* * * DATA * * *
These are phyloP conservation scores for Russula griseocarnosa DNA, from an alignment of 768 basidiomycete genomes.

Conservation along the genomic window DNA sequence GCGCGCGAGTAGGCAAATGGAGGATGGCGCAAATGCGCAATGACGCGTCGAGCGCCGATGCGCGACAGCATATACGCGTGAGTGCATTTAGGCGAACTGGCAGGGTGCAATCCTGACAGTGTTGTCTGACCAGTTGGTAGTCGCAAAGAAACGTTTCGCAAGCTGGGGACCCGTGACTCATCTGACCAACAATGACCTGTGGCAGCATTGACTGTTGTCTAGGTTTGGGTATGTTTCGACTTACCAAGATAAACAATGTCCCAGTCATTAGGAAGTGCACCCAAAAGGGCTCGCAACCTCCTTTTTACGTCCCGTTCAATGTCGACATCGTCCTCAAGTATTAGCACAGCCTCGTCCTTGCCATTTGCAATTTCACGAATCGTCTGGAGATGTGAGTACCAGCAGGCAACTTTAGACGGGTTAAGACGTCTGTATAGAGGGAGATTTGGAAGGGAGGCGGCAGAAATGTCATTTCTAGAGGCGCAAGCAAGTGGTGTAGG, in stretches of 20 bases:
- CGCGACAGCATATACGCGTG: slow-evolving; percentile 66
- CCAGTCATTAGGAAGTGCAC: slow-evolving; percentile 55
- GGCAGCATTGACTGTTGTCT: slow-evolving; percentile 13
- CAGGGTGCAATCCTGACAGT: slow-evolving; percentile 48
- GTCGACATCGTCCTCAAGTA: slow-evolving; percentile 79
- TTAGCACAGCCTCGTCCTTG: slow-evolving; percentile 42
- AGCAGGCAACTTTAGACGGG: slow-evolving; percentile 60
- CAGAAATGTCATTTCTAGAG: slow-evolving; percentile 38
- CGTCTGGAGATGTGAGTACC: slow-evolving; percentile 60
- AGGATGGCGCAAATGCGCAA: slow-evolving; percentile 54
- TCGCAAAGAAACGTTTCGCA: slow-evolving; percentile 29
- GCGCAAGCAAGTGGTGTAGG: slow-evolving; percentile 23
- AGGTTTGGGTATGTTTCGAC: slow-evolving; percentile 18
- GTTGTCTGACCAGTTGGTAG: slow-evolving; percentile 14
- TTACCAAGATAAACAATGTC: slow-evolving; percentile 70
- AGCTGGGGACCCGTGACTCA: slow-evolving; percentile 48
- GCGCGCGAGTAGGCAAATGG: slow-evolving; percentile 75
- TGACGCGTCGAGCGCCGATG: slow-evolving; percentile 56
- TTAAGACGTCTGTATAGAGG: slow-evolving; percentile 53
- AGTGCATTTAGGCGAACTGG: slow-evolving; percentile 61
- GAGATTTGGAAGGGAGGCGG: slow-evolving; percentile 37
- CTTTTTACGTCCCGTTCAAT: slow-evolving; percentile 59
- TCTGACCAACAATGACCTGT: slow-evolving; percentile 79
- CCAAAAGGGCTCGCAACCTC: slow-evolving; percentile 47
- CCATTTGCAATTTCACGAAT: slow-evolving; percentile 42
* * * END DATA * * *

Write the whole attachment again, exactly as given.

These are phyloP conservation scores for Russula griseocarnosa DNA, from an alignment of 768 basidiomycete genomes.

Conservation along the genomic window DNA sequence GCGCGCGAGTAGGCAAATGGAGGATGGCGCAAATGCGCAATGACGCGTCGAGCGCCGATGCGCGACAGCATATACGCGTGAGTGCATTTAGGCGAACTGGCAGGGTGCAATCCTGACAGTGTTGTCTGACCAGTTGGTAGTCGCAAAGAAACGTTTCGCAAGCTGGGGACCCGTGACTCATCTGACCAACAATGACCTGTGGCAGCATTGACTGTTGTCTAGGTTTGGGTATGTTTCGACTTACCAAGATAAACAATGTCCCAGTCATTAGGAAGTGCACCCAAAAGGGCTCGCAACCTCCTTTTTACGTCCCGTTCAATGTCGACATCGTCCTCAAGTATTAGCACAGCCTCGTCCTTGCCATTTGCAATTTCACGAATCGTCTGGAGATGTGAGTACCAGCAGGCAACTTTAGACGGGTTAAGACGTCTGTATAGAGGGAGATTTGGAAGGGAGGCGGCAGAAATGTCATTTCTAGAGGCGCAAGCAAGTGGTGTAGG, in stretches of 20 bases:
- CGCGACAGCATATACGCGTG: slow-evolving; percentile 66
- CCAGTCATTAGGAAGTGCAC: slow-evolving; percentile 55
- GGCAGCATTGACTGTTGTCT: slow-evolving; percentile 13
- CAGGGTGCAATCCTGACAGT: slow-evolving; percentile 48
- GTCGACATCGTCCTCAAGTA: slow-evolving; percentile 79
- TTAGCACAGCCTCGTCCTTG: slow-evolving; percentile 42
- AGCAGGCAACTTTAGACGGG: slow-evolving; percentile 60
- CAGAAATGTCATTTCTAGAG: slow-evolving; percentile 38
- CGTCTGGAGATGTGAGTACC: slow-evolving; percentile 60
- AGGATGGCGCAAATGCGCAA: slow-evolving; percentile 54
- TCGCAAAGAAACGTTTCGCA: slow-evolving; percentile 29
- GCGCAAGCAAGTGGTGTAGG: slow-evolving; percentile 23
- AGGTTTGGGTATGTTTCGAC: slow-evolving; percentile 18
- GTTGTCTGACCAGTTGGTAG: slow-evolving; percentile 14
- TTACCAAGATAAACAATGTC: slow-evolving; percentile 70
- AGCTGGGGACCCGTGACTCA: slow-evolving; percentile 48
- GCGCGCGAGTAGGCAAATGG: slow-evolving; percentile 75
- TGACGCGTCGAGCGCCGATG: slow-evolving; percentile 56
- TTAAGACGTCTGTATAGAGG: slow-evolving; percentile 53
- AGTGCATTTAGGCGAACTGG: slow-evolving; percentile 61
- GAGATTTGGAAGGGAGGCGG: slow-evolving; percentile 37
- CTTTTTACGTCCCGTTCAAT: slow-evolving; percentile 59
- TCTGACCAACAATGACCTGT: slow-evolving; percentile 79
- CCAAAAGGGCTCGCAACCTC: slow-evolving; percentile 47
- CCATTTGCAATTTCACGAAT: slow-evolving; percentile 42